Andy Pettitte has 19 postseason victories, more than any other pitcher in the history of Major League Baseball.
Ford, a Hall of Famer, won a record 10 World Series games in his storied career, and once pitched 33 2/3 consecutive scoreless innings, another Series record.
He holds the Yankee career record for victories with 236, and at .690 boasts the highest winning percentage in history for pitchers with more than 200 wins.
Ford, below right, was known as the Chairman of the Board.
Perhaps they ought to call Pettitte the King of the Hill.
When Pettitte knocked off the Minnesota Twins the other night in Game Two of the American League Divisional Series, he earned his 19th post-season win, a major league record.
Overall, Pettitte is 19-9 in the playoffs with a 3.87 ERA. Breaking it down, he’s 6-3 in the ALDS, 1-0 in the ALDS, 7-1 in the ALCS, 0-1 in the NLCS and 5-4 in the World Series.
Among Pettitte’s 19 wins are a 1-0 masterpiece against Atlanta’s John Smoltz, another big-game pitcher, in Game 5 of the 1996 World Series; a 3-0 win over the Padres that helped the Yankees sweep the Padres in 1998; and two wins over a Mariners team that earned him MVP honors in the 2001 ALCS. That Seattle team won an American League record 116 games during the regular season.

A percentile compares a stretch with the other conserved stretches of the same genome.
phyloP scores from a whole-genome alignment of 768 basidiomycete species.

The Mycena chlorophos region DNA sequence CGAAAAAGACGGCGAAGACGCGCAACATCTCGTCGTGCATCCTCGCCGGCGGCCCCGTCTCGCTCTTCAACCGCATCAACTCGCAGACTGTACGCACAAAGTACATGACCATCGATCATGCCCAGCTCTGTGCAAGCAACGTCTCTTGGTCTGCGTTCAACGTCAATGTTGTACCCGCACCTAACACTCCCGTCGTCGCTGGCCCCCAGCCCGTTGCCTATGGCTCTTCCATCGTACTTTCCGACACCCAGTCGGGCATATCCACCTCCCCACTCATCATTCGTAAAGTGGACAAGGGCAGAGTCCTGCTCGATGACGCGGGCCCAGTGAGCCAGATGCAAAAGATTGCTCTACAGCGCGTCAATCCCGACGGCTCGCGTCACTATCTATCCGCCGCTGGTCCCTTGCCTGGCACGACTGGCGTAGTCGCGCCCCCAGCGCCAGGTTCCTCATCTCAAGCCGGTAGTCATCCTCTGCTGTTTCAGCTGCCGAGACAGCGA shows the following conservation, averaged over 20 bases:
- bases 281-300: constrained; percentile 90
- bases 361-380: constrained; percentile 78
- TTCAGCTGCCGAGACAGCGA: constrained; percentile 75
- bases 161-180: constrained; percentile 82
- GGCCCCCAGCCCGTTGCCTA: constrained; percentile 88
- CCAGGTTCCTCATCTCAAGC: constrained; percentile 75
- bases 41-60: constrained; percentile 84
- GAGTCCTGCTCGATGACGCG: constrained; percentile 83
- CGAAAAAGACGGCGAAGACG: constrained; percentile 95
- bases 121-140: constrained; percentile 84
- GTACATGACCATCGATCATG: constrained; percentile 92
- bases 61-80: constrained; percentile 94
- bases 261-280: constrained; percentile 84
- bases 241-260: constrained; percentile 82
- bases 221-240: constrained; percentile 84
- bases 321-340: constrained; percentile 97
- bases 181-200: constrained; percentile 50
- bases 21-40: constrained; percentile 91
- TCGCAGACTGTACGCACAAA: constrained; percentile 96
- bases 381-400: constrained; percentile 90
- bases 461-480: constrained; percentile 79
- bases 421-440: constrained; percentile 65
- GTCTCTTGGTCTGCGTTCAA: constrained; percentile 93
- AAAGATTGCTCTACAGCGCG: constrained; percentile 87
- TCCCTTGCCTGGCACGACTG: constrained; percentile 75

In 2003, Pettitte won the second game in all three playoff rounds after the Yankees lost the opener. And last year, he won the clincher in all three rounds as the Yankees won their 27th World Championship.
You’ve got to wonder if the Yankees might have avoided the worst playoff collapse in baseball history, losing a 3-0 lead to the Red Sox in the 2004 ALCS, if Pettitte wasn’t pitching for Houston that year.
Is Pettitte a Hall of Famer? That remains to be seen, but he certainly warrants strong consideration. On top of his post-season pedigree, Pettitte has a 240-138 record, and no pitcher with a career record 100 games over .500 has ever been denied entry into Cooperstown. A two-time 20-game winner, Pettitte has never finished a season under .500 in his 16-year career.
Pettitte’s admission that he used steroids won’t help his cause, but you can make a strong argument that the King of the Hill should be a Hall of Famer.